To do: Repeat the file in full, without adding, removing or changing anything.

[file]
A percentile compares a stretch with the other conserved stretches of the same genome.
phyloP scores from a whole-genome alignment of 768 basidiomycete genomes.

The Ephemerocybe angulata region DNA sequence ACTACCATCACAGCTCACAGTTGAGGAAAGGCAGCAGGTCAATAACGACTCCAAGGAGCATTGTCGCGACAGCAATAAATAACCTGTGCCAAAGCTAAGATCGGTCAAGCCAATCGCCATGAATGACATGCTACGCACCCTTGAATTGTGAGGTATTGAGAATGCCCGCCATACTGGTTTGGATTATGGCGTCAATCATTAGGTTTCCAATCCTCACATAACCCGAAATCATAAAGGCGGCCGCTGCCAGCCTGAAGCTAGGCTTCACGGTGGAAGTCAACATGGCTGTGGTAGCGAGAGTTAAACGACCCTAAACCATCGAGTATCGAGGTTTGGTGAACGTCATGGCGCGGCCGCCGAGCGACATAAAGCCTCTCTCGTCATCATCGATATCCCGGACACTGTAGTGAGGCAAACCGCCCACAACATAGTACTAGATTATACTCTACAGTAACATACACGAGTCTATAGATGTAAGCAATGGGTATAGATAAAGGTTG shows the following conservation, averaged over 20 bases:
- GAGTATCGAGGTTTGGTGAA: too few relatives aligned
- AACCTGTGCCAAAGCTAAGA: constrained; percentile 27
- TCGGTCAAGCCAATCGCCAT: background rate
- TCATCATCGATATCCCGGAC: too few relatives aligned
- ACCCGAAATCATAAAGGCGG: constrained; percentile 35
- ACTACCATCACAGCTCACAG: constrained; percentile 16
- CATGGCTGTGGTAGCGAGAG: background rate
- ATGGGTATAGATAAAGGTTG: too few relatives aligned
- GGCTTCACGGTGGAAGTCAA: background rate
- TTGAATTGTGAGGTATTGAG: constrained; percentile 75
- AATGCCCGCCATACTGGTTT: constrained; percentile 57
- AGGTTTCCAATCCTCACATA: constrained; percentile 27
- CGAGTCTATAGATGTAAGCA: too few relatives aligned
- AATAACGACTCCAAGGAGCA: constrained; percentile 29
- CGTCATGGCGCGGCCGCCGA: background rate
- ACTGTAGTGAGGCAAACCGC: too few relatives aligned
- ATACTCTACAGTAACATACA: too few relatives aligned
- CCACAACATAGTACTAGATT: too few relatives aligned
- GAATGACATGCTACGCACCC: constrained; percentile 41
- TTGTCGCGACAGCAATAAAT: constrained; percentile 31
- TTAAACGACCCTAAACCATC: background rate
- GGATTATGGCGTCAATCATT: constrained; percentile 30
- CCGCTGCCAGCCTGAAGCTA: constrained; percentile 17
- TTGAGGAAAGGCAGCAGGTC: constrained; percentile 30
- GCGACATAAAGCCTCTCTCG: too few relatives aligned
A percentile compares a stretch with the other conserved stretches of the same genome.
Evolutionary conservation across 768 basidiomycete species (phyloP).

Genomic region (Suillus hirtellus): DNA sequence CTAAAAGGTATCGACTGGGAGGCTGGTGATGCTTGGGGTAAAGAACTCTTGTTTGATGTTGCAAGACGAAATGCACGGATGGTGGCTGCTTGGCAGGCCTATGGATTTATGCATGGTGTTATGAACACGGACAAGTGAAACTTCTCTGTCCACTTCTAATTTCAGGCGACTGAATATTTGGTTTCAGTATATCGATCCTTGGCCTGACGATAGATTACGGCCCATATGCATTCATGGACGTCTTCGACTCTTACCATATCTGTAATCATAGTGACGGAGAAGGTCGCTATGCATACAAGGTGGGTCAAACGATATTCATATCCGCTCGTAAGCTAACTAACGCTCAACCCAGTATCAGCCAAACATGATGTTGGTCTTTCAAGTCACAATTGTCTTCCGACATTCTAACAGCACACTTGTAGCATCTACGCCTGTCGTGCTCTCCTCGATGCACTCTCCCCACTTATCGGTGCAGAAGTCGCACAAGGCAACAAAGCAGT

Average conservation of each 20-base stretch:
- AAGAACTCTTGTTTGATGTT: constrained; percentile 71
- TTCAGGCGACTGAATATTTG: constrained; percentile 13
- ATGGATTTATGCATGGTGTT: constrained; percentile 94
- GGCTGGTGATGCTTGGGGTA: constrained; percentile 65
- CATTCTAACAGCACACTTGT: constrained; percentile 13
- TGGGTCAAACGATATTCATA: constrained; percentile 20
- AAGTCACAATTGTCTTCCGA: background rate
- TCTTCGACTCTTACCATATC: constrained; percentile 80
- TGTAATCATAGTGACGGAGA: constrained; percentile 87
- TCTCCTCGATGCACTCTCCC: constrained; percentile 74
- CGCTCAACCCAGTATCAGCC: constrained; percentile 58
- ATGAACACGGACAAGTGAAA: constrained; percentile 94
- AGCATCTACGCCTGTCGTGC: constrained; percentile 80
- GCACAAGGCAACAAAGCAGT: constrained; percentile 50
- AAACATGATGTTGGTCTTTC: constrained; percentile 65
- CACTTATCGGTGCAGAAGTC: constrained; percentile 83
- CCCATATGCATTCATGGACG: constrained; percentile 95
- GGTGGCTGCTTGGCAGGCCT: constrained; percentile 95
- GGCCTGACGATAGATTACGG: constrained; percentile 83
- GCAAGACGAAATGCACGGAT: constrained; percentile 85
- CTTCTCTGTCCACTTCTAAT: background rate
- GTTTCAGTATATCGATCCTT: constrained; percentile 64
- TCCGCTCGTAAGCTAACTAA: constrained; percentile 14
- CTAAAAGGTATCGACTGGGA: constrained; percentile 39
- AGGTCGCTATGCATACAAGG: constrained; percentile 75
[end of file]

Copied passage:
A percentile compares a stretch with the other conserved stretches of the same genome.
phyloP scores from a whole-genome alignment of 768 basidiomycete genomes.

The Ephemerocybe angulata region DNA sequence ACTACCATCACAGCTCACAGTTGAGGAAAGGCAGCAGGTCAATAACGACTCCAAGGAGCATTGTCGCGACAGCAATAAATAACCTGTGCCAAAGCTAAGATCGGTCAAGCCAATCGCCATGAATGACATGCTACGCACCCTTGAATTGTGAGGTATTGAGAATGCCCGCCATACTGGTTTGGATTATGGCGTCAATCATTAGGTTTCCAATCCTCACATAACCCGAAATCATAAAGGCGGCCGCTGCCAGCCTGAAGCTAGGCTTCACGGTGGAAGTCAACATGGCTGTGGTAGCGAGAGTTAAACGACCCTAAACCATCGAGTATCGAGGTTTGGTGAACGTCATGGCGCGGCCGCCGAGCGACATAAAGCCTCTCTCGTCATCATCGATATCCCGGACACTGTAGTGAGGCAAACCGCCCACAACATAGTACTAGATTATACTCTACAGTAACATACACGAGTCTATAGATGTAAGCAATGGGTATAGATAAAGGTTG shows the following conservation, averaged over 20 bases:
- GAGTATCGAGGTTTGGTGAA: too few relatives aligned
- AACCTGTGCCAAAGCTAAGA: constrained; percentile 27
- TCGGTCAAGCCAATCGCCAT: background rate
- TCATCATCGATATCCCGGAC: too few relatives aligned
- ACCCGAAATCATAAAGGCGG: constrained; percentile 35
- ACTACCATCACAGCTCACAG: constrained; percentile 16
- CATGGCTGTGGTAGCGAGAG: background rate
- ATGGGTATAGATAAAGGTTG: too few relatives aligned
- GGCTTCACGGTGGAAGTCAA: background rate
- TTGAATTGTGAGGTATTGAG: constrained; percentile 75
- AATGCCCGCCATACTGGTTT: constrained; percentile 57
- AGGTTTCCAATCCTCACATA: constrained; percentile 27
- CGAGTCTATAGATGTAAGCA: too few relatives aligned
- AATAACGACTCCAAGGAGCA: constrained; percentile 29
- CGTCATGGCGCGGCCGCCGA: background rate
- ACTGTAGTGAGGCAAACCGC: too few relatives aligned
- ATACTCTACAGTAACATACA: too few relatives aligned
- CCACAACATAGTACTAGATT: too few relatives aligned
- GAATGACATGCTACGCACCC: constrained; percentile 41
- TTGTCGCGACAGCAATAAAT: constrained; percentile 31
- TTAAACGACCCTAAACCATC: background rate
- GGATTATGGCGTCAATCATT: constrained; percentile 30
- CCGCTGCCAGCCTGAAGCTA: constrained; percentile 17
- TTGAGGAAAGGCAGCAGGTC: constrained; percentile 30
- GCGACATAAAGCCTCTCTCG: too few relatives aligned
A percentile compares a stretch with the other conserved stretches of the same genome.
Evolutionary conservation across 768 basidiomycete species (phyloP).

Genomic region (Suillus hirtellus): DNA sequence CTAAAAGGTATCGACTGGGAGGCTGGTGATGCTTGGGGTAAAGAACTCTTGTTTGATGTTGCAAGACGAAATGCACGGATGGTGGCTGCTTGGCAGGCCTATGGATTTATGCATGGTGTTATGAACACGGACAAGTGAAACTTCTCTGTCCACTTCTAATTTCAGGCGACTGAATATTTGGTTTCAGTATATCGATCCTTGGCCTGACGATAGATTACGGCCCATATGCATTCATGGACGTCTTCGACTCTTACCATATCTGTAATCATAGTGACGGAGAAGGTCGCTATGCATACAAGGTGGGTCAAACGATATTCATATCCGCTCGTAAGCTAACTAACGCTCAACCCAGTATCAGCCAAACATGATGTTGGTCTTTCAAGTCACAATTGTCTTCCGACATTCTAACAGCACACTTGTAGCATCTACGCCTGTCGTGCTCTCCTCGATGCACTCTCCCCACTTATCGGTGCAGAAGTCGCACAAGGCAACAAAGCAGT

Average conservation of each 20-base stretch:
- AAGAACTCTTGTTTGATGTT: constrained; percentile 71
- TTCAGGCGACTGAATATTTG: constrained; percentile 13
- ATGGATTTATGCATGGTGTT: constrained; percentile 94
- GGCTGGTGATGCTTGGGGTA: constrained; percentile 65
- CATTCTAACAGCACACTTGT: constrained; percentile 13
- TGGGTCAAACGATATTCATA: constrained; percentile 20
- AAGTCACAATTGTCTTCCGA: background rate
- TCTTCGACTCTTACCATATC: constrained; percentile 80
- TGTAATCATAGTGACGGAGA: constrained; percentile 87
- TCTCCTCGATGCACTCTCCC: constrained; percentile 74
- CGCTCAACCCAGTATCAGCC: constrained; percentile 58
- ATGAACACGGACAAGTGAAA: constrained; percentile 94
- AGCATCTACGCCTGTCGTGC: constrained; percentile 80
- GCACAAGGCAACAAAGCAGT: constrained; percentile 50
- AAACATGATGTTGGTCTTTC: constrained; percentile 65
- CACTTATCGGTGCAGAAGTC: constrained; percentile 83
- CCCATATGCATTCATGGACG: constrained; percentile 95
- GGTGGCTGCTTGGCAGGCCT: constrained; percentile 95
- GGCCTGACGATAGATTACGG: constrained; percentile 83
- GCAAGACGAAATGCACGGAT: constrained; percentile 85
- CTTCTCTGTCCACTTCTAAT: background rate
- GTTTCAGTATATCGATCCTT: constrained; percentile 64
- TCCGCTCGTAAGCTAACTAA: constrained; percentile 14
- CTAAAAGGTATCGACTGGGA: constrained; percentile 39
- AGGTCGCTATGCATACAAGG: constrained; percentile 75